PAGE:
Friday, 27 October 2006

Quilting for art or comfort

I was listening to a podcast of "Driven to Quilt" today and I became very much caught up in a self-discussion of one of the topics as it is one that I consider often - how much quilting is the right amount of quilting for a project and how does my personal opinion fit in to what is currently quilting PC?

"Nadine Ruggles from DreamWeaver's Quilts is your hostess for the fun and informative Driven to Quilt Podcast every other week. "
http://driventoquilt.com/index.php
Driven to Quilt Podcast:
http://driventoquilt.com/podcasts/2006/10/16/episode-10-musings-on-the-art-of-quilting-wholecloth-quilts-and-seasonal-music-to-quilt-by/

Anyway, I think that the great proliferation of LA quilters, at home quilting systems and the pressure to have your quilts machine quilted to within a half inch of their life has resulted in beautiful stitch work but very un-cozy quilts.

I really do admire how very prettily the quilting dances across a quilt, very perfectly swirling and careening across the patchwork (oh is there patchwork there?). It is amazingly intricate and often beautiful but for my personal satisfaction there is a disconnect between the quilt and the finished quilted item. (I know I addressed this in a previous blog but it still is on my mind).

I understand the zealous toppers and piecers wanting to have finished goods to show for their creative passionate efforts, and I understand that there is a whole industry that can be dedicated to anti-procrastination tied in with this creative passion, and that people rightfully express their artistic talents as well as earn a living to eat or buy fabric from using these wonderful quilting systems.

What makes me feel a little saddened is seeing beautiful quilts that are not cuddly-cozy (yes Nadine!) when I want my quilts to give a cuddly-cozy well-loved feeling to those who find themselves tucked in or under them. I want to wrap people not walls.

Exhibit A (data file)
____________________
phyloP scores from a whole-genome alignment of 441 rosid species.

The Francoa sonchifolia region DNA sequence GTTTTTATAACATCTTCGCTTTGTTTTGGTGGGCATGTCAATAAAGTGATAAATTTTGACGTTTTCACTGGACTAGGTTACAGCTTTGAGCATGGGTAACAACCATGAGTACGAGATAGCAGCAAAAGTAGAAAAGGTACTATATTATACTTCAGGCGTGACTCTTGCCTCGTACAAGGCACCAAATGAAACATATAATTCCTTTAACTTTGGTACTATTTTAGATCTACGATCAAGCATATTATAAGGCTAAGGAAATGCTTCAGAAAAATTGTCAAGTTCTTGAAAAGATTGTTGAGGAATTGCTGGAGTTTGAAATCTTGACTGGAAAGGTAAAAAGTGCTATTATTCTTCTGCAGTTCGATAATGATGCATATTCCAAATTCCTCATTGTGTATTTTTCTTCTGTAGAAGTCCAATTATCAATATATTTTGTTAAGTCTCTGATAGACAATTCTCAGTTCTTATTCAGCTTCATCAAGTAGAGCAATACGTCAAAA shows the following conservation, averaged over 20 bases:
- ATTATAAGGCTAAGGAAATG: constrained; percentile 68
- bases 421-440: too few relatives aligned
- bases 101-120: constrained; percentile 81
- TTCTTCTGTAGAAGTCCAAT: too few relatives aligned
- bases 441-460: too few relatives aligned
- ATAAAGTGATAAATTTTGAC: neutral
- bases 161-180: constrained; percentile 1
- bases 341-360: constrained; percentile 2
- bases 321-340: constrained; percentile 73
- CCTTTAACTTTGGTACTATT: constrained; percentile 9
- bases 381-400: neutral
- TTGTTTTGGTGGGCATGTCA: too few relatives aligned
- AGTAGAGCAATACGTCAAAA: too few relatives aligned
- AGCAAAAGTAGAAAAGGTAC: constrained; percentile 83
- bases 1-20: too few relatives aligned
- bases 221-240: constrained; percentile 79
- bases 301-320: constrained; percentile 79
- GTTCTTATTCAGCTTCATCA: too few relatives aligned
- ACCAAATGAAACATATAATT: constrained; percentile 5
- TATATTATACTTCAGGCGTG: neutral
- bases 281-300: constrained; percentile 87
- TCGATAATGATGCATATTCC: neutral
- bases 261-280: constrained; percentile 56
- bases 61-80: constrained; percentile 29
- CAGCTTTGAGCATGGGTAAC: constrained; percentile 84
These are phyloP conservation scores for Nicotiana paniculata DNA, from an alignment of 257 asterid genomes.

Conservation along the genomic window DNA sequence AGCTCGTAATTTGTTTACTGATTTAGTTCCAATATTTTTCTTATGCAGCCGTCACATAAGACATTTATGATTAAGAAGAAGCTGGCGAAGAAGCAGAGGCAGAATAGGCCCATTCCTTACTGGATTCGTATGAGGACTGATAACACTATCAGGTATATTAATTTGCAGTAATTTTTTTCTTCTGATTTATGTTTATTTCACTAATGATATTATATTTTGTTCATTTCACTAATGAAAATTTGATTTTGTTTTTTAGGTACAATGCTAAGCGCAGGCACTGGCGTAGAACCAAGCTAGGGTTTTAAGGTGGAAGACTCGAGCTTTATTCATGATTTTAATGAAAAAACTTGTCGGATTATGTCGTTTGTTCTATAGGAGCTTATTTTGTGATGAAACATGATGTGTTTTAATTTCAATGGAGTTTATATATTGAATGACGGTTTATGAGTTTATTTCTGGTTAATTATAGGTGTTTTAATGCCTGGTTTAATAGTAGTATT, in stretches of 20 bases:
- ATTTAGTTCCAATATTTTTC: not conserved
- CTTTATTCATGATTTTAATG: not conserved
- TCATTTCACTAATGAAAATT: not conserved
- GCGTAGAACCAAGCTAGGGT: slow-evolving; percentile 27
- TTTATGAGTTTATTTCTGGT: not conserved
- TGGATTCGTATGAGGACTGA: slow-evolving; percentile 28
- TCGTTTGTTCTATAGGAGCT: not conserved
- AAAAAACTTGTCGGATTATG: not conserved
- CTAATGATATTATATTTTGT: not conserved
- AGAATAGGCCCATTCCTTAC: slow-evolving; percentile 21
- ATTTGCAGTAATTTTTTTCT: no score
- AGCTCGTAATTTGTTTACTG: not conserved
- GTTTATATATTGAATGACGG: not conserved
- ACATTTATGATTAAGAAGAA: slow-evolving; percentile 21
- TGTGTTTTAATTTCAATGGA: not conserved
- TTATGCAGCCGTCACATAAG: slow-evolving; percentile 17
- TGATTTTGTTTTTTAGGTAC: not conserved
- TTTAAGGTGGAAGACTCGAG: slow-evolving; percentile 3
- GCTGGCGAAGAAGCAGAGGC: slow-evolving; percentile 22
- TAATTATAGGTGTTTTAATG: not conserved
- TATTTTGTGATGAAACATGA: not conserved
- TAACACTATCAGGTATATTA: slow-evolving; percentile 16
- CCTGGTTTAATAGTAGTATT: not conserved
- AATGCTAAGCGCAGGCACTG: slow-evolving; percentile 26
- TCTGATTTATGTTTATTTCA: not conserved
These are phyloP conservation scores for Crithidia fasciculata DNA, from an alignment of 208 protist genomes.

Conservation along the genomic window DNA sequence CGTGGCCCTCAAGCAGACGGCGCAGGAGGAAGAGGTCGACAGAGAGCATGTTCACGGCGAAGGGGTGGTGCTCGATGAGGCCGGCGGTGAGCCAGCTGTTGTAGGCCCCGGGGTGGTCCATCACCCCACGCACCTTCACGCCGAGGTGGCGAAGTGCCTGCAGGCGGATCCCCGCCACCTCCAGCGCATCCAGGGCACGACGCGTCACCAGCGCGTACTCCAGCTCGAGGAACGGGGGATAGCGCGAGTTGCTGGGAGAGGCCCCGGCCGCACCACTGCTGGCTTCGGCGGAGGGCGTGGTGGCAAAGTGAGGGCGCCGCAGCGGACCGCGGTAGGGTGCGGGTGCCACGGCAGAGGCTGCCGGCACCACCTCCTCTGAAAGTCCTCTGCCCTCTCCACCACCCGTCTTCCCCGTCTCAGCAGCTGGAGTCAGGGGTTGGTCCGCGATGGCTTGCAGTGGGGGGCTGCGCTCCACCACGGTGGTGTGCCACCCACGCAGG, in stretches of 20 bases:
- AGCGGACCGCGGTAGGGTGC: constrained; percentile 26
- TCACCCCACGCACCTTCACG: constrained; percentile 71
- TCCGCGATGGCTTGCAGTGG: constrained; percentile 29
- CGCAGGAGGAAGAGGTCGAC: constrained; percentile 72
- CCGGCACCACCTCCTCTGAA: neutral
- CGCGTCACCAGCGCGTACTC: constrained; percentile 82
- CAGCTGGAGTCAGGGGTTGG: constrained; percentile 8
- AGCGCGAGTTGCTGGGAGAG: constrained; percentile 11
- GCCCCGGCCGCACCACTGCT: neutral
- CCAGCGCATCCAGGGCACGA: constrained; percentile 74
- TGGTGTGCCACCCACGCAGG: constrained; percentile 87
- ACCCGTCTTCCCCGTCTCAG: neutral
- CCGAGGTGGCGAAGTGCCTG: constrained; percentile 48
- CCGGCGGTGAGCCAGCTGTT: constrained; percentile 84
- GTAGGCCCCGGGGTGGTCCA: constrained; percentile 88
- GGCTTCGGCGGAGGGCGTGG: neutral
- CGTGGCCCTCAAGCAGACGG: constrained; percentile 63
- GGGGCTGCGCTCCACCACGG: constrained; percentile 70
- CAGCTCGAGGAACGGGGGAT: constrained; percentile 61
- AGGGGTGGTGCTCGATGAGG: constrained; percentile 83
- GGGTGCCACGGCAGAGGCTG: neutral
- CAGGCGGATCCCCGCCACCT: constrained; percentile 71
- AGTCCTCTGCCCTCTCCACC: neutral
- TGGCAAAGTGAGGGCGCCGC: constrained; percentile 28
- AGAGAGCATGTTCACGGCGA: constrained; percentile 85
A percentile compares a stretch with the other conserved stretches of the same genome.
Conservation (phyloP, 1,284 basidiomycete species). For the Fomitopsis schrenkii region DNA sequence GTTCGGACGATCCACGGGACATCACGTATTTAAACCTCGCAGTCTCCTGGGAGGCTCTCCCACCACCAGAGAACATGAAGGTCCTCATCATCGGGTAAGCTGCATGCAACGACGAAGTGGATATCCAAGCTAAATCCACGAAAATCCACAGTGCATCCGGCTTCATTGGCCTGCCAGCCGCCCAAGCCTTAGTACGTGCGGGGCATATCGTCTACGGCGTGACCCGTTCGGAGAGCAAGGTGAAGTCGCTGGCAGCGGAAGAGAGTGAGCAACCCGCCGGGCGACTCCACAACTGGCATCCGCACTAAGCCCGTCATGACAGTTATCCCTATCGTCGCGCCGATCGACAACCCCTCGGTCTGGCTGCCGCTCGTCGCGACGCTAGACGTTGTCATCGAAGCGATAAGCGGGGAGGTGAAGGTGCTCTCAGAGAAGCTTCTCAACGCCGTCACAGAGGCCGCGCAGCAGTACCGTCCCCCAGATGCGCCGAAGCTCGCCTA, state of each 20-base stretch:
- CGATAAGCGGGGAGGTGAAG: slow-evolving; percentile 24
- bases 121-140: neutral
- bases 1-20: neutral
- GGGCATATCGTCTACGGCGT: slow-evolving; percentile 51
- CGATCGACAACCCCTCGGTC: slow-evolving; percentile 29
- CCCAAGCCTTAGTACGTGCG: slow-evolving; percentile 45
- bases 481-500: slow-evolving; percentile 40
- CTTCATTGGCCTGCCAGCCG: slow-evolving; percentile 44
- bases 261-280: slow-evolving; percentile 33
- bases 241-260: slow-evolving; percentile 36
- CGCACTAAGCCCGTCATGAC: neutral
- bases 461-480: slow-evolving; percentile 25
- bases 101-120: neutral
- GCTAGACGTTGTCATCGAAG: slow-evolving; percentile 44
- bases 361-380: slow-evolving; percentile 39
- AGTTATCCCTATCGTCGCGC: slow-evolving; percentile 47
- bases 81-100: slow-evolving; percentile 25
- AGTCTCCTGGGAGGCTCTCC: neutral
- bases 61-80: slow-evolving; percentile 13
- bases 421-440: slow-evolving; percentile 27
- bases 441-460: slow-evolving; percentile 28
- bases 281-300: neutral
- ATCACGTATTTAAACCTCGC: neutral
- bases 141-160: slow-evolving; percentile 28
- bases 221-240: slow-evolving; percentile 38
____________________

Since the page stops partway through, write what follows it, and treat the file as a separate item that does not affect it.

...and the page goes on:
So, is there some degree of difference between art and functionality? Should there be such classifying or generalization about the finished pieces? Why do we choose to heavily quilt or lightly quilt - or did we make a choice?

I do not know that there are real answers but certainly the points are good fodder for discussion with, not only other quilters but also with our friends, family and art aficionados.

For me, it may take me a while to get them done, and there may be a fistful of unquilted space occasionally, but I really feel complete when I own the whole process. I machine quilt and I hand quilt. I have done art pieces with extremely tight stippling, and other quilts with hand quilting outlining the piecing of my blocks. Would they benefit from more quilting, maybe, maybe not; but these are my quilts.

2 comments :

  1. As a still newbie quilter, I have often wondered the same thing about machine quilting. I too want quilts that are soft and fluffy.

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  2. Seems to be a big trend here in Australia to have quilts professionally quilted these days. The quilting all seems to have 'sameness' about it and is very flat and stiff. In my opinion if your going to make a quilt, you should make the whole thing not half of it. A bit like having children and sending them off to be raised by strangers.

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